than mechanical presses, and are sometimes preferred for applications that create large or complex components. Small hydraulic presses are available for
blacksmithing operations with forces starting around 10 tons and they grow increasingly more forceful from there, with some very large presses operating in
the 50,000-ton range and beyond.
Forging presses used for closed-die forging require forging dies to properly mold the metal. Dies act as molds into which the hot, malleable metal is
pressed. Since dies are unique to each forging project, they are expensive and can lead to high set-up costs prior to forging – forging with dies is best
suited for moderate to large production runs. There are two main types of forging dies:
Open die: Open dies are akin to the blacksmith’s hammer and anvil and are usually available in shapes that accomplish specific tasks such as squaring.
They do not completely encase the metal, providing free flow everywhere except where the metal meets the die. Open die forging is a good choice for custom
metalworking applications as it can be used to produce as few as a single forging. It is also useful in forging very large parts. Where a blacksmith might
use tongs to grapple the hot metal forging, many larger forgings are handled by mechanical manipulators because of their immense weight. Open die forging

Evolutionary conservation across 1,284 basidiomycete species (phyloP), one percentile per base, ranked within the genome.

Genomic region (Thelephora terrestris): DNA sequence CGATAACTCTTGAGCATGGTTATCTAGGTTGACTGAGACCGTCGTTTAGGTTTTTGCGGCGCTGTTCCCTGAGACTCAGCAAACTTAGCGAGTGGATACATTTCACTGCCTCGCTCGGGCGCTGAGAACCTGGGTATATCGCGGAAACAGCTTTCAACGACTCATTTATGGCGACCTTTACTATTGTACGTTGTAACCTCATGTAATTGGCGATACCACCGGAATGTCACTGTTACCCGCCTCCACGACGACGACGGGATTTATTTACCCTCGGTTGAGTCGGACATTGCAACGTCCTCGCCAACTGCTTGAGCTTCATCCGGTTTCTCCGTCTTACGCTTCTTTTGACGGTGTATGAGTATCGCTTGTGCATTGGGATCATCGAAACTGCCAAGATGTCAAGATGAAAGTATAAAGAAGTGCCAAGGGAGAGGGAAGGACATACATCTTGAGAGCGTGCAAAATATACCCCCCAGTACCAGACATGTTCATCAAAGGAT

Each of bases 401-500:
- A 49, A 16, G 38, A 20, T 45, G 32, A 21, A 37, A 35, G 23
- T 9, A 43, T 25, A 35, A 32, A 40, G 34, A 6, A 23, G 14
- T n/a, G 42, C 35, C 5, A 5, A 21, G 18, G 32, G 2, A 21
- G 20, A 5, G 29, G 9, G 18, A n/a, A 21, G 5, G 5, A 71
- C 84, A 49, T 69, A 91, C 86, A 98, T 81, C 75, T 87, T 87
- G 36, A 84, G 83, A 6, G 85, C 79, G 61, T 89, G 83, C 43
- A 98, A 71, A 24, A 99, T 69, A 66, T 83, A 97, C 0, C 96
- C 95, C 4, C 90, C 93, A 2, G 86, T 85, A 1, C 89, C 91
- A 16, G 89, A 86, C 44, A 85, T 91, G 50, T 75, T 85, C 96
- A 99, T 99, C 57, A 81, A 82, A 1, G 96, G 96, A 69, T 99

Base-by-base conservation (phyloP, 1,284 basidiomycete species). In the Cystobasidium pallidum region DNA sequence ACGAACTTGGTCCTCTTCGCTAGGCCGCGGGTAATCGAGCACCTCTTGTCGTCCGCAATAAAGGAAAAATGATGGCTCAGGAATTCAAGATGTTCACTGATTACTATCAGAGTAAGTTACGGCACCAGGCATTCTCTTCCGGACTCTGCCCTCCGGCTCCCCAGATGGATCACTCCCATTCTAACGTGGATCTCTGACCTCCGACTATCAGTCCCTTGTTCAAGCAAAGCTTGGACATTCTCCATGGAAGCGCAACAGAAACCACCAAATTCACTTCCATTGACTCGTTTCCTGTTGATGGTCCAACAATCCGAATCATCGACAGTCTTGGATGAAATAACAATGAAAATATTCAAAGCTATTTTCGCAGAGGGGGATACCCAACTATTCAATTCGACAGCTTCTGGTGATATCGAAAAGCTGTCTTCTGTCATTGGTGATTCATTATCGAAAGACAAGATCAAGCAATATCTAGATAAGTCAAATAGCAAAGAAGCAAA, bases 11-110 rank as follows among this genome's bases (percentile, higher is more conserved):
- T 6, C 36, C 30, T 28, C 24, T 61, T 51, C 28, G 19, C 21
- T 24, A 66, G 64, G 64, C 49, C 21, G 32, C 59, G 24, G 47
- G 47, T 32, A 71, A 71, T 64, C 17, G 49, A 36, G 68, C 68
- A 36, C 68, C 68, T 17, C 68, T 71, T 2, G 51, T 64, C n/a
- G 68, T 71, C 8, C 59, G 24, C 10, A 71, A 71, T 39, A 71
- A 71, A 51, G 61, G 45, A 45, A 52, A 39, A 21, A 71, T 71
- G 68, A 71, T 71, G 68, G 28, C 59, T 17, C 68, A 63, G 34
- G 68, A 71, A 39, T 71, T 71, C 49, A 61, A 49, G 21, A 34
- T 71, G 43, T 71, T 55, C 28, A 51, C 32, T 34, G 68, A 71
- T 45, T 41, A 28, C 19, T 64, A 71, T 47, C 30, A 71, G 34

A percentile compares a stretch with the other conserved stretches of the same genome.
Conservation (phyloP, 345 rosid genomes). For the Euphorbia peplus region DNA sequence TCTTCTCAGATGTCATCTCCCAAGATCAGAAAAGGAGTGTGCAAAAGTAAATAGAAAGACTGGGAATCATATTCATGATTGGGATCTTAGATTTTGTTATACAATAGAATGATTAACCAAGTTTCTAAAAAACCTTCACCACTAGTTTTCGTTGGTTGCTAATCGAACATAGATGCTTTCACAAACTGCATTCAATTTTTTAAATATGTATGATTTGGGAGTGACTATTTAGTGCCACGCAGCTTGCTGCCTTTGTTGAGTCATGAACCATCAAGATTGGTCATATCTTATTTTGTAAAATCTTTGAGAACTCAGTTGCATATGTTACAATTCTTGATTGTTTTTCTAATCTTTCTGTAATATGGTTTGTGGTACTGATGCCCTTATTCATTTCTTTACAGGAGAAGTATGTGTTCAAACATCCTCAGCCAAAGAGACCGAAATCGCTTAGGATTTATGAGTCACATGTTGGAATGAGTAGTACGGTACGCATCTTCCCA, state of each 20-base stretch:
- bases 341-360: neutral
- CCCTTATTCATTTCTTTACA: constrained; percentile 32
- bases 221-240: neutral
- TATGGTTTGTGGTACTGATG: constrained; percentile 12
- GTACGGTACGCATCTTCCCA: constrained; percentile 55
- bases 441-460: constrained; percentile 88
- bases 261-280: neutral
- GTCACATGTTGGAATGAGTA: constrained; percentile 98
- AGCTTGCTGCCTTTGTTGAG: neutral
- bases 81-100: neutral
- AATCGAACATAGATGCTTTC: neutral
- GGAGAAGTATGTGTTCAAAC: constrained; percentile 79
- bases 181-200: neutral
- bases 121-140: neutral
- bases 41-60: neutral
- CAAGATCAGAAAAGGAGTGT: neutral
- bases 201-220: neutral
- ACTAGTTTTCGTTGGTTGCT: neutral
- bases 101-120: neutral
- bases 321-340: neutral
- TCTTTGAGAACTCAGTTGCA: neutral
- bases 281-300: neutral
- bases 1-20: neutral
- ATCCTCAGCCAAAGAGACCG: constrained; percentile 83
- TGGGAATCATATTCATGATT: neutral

depends a great deal on the skill of the forger to produce the desired shapes. In addition to producing stepped shafting, rings, and cylindrical hollows,
open die forging is often used to produce the hemispherical ends of pressure vessels.
Closed die: Here, the metal is completely encased. When the CNC hydraulic die forging hammer or press pushes against the metal, the metal flows and fills the die cavity or cavities.
Typically, the pre-forged part will have some resemblance to the final forging before it is placed in the die, preformed by a series of so-called blocker
This article presents a brief discussion of metal forging tools and equipment. For more information on other products, consult our other guides or visit
the Thomas Supplier Discovery Platform to locate potential sources. More information on forging and forging equipment may be found at the Forging Industry
Modern science and industry have accumulated many efficient methods of forming by hammer forging, such as setting with shift or torsion, sectional
forging, expansion by rolls etc. However, they are difficult for realization on forging equipment, what hampers their adoption in industry. Hence
technological conservatism in forging. Even state-off-the-art forging complexes have brought no fundamental change into the hammer forging process.
Within the present work we have developed a new composition structure of a forging machine suitable for conventional operations of hammer forging as well
as for new operations, unusual for hammer and press forging. The structure of the machine, hereinafter referred to as an automated forging center (AFC)
permits to solve the problems of combining external forces, producing new shapes of deformation zones, efficient use of the tool magazine.
Physical and mathematical simulation of technological operations have been carried out to estimate forming and forse parameters, some results being
presented in the paper.